“Of course, helping people is always a joy,” she continues. “For me, one of the most joyful moments was when we found Georges, a 62 year old man who lives alone in his apartment in Gaitawi… It wasn’t the fact that he survived by a miracle when his carpet protected him from debris and flying glass; it was the hope in his eyes, even though he was confused, not knowing whether to be angry or happy he survived, having a guilt that we all could relate to! We found him alone, not asking for help from anyone, just sitting in his destroyed apartment with no food, no lights, no water, nothing.”
Besides the destruction and human suffering around them, the young Catholic Lebanese see another sorrow as well: the exodus of Christians from a homeland where the Lord Himself once walked.
Indeed, an archeologist in 2019 identified Qana, Lebanon, as the “Cana” of the Gospel, where Jesus turned water into wine at a wedding celebration.
Aya says she, her Orthodox husband and Georges Assaf have witnessed many Christian friends leave the country in search of stability, “away from the political and economic problems.”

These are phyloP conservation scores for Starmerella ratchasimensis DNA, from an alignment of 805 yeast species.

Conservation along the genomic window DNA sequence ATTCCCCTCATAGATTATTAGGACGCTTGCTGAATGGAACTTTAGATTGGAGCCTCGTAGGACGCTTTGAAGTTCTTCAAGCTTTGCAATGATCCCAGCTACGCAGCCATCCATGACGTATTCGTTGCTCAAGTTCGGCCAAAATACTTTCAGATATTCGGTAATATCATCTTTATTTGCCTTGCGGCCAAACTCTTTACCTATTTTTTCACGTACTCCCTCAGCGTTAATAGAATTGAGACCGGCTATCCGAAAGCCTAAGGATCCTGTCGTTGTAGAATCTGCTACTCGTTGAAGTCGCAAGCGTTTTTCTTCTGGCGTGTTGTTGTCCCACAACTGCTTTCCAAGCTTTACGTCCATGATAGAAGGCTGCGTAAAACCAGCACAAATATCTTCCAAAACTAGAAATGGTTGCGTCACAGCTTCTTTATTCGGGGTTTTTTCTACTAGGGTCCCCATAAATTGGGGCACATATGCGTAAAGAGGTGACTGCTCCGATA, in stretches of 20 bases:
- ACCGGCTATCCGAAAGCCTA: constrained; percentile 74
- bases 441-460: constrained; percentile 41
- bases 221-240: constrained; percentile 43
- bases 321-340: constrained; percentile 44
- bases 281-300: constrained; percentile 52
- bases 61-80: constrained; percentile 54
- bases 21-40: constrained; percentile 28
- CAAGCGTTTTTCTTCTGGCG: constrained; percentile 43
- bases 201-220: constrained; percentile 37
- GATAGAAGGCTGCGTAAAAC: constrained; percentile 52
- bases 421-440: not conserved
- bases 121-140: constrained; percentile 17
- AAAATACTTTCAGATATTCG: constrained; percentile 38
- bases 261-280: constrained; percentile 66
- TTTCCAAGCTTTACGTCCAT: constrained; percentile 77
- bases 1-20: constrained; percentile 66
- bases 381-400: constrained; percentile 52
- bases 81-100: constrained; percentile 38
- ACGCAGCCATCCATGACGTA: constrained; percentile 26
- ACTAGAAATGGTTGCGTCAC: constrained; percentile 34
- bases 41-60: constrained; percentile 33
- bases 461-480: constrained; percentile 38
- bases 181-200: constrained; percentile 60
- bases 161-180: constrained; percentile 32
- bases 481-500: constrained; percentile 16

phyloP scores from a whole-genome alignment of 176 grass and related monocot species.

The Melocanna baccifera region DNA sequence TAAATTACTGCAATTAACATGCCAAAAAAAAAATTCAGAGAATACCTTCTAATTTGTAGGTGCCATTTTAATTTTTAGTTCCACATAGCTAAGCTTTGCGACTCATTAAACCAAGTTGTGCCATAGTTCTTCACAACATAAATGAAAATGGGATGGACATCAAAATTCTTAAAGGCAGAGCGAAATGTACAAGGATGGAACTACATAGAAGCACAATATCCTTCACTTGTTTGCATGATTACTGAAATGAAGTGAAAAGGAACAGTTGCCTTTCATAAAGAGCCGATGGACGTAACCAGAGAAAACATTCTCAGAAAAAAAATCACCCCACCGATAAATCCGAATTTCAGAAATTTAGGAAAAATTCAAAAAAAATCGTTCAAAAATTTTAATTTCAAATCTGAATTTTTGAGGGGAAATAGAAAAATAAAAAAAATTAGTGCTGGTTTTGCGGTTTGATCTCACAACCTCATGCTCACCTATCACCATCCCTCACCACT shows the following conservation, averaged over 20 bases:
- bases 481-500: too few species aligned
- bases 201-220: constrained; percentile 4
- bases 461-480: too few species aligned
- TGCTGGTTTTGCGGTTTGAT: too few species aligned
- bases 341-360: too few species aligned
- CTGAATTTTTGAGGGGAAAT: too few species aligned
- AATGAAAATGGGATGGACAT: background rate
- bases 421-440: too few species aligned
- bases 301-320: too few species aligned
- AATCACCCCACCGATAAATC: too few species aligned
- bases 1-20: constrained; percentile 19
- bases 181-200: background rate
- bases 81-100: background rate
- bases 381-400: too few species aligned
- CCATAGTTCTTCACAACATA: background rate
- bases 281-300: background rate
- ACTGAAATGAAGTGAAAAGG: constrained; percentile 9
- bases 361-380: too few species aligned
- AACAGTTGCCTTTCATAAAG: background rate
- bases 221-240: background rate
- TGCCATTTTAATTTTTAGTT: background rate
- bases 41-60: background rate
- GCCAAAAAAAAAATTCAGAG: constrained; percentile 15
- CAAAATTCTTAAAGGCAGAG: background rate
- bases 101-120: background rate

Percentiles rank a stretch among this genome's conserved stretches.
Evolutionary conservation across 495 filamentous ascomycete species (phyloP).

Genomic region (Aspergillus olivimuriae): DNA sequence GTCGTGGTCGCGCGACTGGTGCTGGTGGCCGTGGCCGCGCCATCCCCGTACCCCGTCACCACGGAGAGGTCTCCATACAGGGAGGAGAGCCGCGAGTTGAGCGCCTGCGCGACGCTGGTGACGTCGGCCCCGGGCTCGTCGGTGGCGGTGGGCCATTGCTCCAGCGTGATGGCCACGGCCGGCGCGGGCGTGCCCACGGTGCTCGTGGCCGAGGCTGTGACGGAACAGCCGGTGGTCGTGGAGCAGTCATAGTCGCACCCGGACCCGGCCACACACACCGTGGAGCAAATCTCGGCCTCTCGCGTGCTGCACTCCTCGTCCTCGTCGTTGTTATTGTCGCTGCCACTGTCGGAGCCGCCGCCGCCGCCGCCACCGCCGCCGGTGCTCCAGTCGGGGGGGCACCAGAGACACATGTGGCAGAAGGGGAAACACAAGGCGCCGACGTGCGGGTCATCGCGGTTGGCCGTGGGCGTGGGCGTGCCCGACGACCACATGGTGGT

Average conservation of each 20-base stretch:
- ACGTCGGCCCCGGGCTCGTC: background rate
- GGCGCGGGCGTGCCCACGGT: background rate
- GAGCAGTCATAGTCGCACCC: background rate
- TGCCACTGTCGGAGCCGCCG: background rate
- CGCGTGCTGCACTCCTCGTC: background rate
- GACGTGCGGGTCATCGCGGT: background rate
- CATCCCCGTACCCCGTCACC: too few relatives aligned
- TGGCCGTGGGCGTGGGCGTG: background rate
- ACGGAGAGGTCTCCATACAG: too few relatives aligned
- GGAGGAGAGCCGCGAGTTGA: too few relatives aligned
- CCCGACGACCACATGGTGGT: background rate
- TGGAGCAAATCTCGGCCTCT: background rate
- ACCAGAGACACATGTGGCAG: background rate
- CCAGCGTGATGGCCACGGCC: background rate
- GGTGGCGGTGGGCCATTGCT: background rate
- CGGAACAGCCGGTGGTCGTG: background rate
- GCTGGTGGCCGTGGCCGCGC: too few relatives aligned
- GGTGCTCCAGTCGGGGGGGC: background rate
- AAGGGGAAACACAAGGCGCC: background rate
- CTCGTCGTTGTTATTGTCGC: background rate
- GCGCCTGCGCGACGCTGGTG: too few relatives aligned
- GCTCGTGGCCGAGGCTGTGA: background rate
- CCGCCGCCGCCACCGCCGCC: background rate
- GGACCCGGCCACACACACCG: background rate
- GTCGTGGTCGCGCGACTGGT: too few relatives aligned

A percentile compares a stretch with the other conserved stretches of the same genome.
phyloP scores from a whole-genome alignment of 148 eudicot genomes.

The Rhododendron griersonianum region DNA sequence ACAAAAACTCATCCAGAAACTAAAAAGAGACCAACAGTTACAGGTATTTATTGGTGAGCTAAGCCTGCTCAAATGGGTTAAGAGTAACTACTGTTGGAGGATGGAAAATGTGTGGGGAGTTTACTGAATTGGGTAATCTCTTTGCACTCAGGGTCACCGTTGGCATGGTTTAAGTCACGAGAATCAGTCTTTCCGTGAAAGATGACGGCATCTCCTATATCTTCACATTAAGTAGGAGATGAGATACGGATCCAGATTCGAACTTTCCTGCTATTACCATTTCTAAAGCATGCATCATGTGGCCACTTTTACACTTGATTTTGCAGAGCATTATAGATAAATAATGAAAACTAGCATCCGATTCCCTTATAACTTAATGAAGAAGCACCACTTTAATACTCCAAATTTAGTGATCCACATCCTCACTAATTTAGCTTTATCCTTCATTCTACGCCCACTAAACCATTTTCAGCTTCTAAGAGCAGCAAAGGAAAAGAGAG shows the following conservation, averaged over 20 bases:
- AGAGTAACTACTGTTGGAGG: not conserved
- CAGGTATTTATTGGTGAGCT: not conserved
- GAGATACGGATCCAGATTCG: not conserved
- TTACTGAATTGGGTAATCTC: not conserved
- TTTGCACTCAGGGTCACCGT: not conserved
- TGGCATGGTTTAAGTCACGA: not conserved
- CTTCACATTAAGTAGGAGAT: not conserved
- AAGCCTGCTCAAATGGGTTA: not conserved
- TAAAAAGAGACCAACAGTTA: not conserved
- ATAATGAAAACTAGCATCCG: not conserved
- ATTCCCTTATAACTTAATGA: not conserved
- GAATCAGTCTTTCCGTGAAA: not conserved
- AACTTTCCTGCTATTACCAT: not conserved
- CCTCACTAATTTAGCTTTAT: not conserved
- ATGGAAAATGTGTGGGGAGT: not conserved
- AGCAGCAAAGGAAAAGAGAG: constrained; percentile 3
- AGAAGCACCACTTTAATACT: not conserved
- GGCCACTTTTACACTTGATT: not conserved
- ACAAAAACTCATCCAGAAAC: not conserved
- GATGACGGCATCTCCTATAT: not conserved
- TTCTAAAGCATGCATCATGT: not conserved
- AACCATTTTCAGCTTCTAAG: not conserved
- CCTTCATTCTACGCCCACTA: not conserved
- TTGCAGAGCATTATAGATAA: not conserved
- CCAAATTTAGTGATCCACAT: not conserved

“We knew that was always an issue in Lebanon. I myself was born and lived in France when I was younger as my mother was fleeing the war in Beirut in 1989,” she explains.
But this time I feel it is different – we have almost no friends left in Lebanon, and those who are left are thinking of leaving the country in pursuit of better days.”
(Note: To help Georges and Aya support the Lebanese people as they recover from the August 4, 2020 explosion in the Beirut harbor, and to help the country’s young Christians in general to stay in their country rather than seek, due to many hardships, to emigrate out of Lebanon, you may donate at the following link: Help support Lebanon’s young people.)